7. I can give you some insight. It's been about a year now and I've learned some things along the way. #1 get the cheaper "Safety Skivver" the expensive one is useless and hard to use for me. #2 I have found I use only the stitching chisels I have only once used the overstitch/ stitching wheel once and it looked terrible (my fault, harder to use) #3 Ritza Tiger thread is sent directly from heaven as is strong enough to pull your truck out of a ditch (lol). #4 The money I spent on the carving and stenciling tools was wasted, I'm not artistic and cannot carve leather (yet, I haven't given up completely). #5 The strap cutter has been a godsend for all the belts, collars and straps I've done. #6 the rotary cutting tool is a dangerous but indispensable tool. #7 The 6 prong stitching chisel is useless in thick leather and you will bend the prongs learning how to use it, rendering it useless. Get a bone folder to hold down the leather while you pull it out. Start with the cheap chisel set off Amazon, still using mine after a year. #8 Don't wax your chisel if you want your dye to color the inside of your stitch holes. #9 Get the best diamond awl, jewelers pliers and harness needles (John James) you can. Those are the thtee most used items for me. #10 have fun! I use the vast majority of my tools to some degree BUT the short list to test the waters is cutting mat, rotary cutting tool, edge beveler, contact cement, wing dividers, stitching chisel set, diamond awl, jewelers pliers, ritza waxed thread, harness needles. I'm no expert, just sharing my experience. I'm sure there will be some "professional" leatherworkers that can offer their own opinion about why my list is bunk, lol. Also as a side note, I primarily make belts, collars and holsters so I work with 8-12 oz leather. If you're doing thin leather bags, wallets, etc you may need differant stuff.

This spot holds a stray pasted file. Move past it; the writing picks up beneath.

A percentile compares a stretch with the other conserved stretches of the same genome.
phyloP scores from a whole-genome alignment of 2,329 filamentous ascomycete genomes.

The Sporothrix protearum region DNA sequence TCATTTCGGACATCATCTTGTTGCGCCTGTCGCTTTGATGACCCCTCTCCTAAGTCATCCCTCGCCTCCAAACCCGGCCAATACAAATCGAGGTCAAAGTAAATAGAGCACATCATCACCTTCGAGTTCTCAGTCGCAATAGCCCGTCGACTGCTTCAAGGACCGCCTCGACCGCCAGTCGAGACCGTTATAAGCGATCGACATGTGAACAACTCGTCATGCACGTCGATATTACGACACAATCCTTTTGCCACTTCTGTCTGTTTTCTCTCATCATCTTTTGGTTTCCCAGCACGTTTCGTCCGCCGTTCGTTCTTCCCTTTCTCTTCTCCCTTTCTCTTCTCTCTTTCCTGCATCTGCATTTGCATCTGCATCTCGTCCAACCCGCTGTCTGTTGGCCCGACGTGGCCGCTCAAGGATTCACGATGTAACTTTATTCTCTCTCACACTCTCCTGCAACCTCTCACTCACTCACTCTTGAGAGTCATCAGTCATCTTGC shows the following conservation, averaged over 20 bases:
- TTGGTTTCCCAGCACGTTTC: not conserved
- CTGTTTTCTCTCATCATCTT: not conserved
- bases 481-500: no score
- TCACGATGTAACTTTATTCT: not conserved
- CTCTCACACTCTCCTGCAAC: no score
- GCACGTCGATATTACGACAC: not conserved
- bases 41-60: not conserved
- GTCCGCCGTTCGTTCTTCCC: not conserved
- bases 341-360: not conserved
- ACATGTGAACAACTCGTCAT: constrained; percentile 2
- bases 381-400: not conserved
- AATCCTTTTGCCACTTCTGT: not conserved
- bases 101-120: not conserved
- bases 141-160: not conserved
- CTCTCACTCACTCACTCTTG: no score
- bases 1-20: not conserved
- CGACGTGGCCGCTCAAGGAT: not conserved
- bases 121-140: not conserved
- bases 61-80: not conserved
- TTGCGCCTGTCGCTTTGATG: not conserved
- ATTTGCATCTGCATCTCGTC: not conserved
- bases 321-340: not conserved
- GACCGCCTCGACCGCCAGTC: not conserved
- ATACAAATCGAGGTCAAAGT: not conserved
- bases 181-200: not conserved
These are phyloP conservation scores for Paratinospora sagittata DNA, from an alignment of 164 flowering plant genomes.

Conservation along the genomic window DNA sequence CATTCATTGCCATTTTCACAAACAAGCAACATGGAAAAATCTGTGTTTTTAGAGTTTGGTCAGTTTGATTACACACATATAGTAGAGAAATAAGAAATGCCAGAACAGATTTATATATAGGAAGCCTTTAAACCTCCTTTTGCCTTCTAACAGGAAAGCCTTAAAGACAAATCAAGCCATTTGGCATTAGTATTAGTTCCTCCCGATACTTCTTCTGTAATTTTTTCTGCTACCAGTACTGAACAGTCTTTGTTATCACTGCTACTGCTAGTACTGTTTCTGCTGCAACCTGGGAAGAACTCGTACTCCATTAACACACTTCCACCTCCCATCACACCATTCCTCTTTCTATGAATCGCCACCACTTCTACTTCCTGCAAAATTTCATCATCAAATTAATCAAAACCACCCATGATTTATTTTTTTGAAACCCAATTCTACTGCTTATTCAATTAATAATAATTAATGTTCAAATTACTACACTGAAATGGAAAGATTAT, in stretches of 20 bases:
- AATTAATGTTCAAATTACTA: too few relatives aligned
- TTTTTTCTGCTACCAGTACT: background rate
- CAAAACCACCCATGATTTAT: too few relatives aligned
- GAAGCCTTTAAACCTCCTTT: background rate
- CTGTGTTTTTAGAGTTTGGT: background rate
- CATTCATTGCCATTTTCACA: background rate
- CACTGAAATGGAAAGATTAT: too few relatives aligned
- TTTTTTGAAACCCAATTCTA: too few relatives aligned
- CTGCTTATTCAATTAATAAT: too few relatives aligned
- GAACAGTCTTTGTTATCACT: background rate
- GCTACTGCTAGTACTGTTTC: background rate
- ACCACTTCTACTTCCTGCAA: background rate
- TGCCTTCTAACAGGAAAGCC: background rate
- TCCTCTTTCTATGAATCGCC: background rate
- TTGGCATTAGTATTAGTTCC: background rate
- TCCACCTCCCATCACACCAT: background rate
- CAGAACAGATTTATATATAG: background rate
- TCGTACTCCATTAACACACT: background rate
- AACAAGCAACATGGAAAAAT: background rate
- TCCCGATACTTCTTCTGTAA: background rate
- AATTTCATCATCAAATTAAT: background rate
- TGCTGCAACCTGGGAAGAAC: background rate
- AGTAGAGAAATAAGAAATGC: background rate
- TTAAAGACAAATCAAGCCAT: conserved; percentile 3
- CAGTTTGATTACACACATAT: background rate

8. Pretty basic. Started with raw veg tan leather. Wiped down with deglazer on a towel. Immediately applied mahogony dye with a tack sponge going left to right, top to bottom then top to bottom, right to left to cover from all directions. Let dry 30 min then on with stitching. Normally I punch my stitch holes before dying but I got in a rush last night.
  9. Last pic. Could have stood to be another 1/4 inch longer but it works for me. I like my holsters open ended anyway.
  10. Built it for my wife's short barrel G&G. Definitely better stitched than my adapter. Ised chisels and thicker thread. Mahogony stain. 8-9 oz leather. Bag kote. Didn't turn out too bad. Had no pattern so I started fully from scratch on this one, lol.
  11. TBigLug

    Leather Strop

    Sounds like a good teason to make another one someday.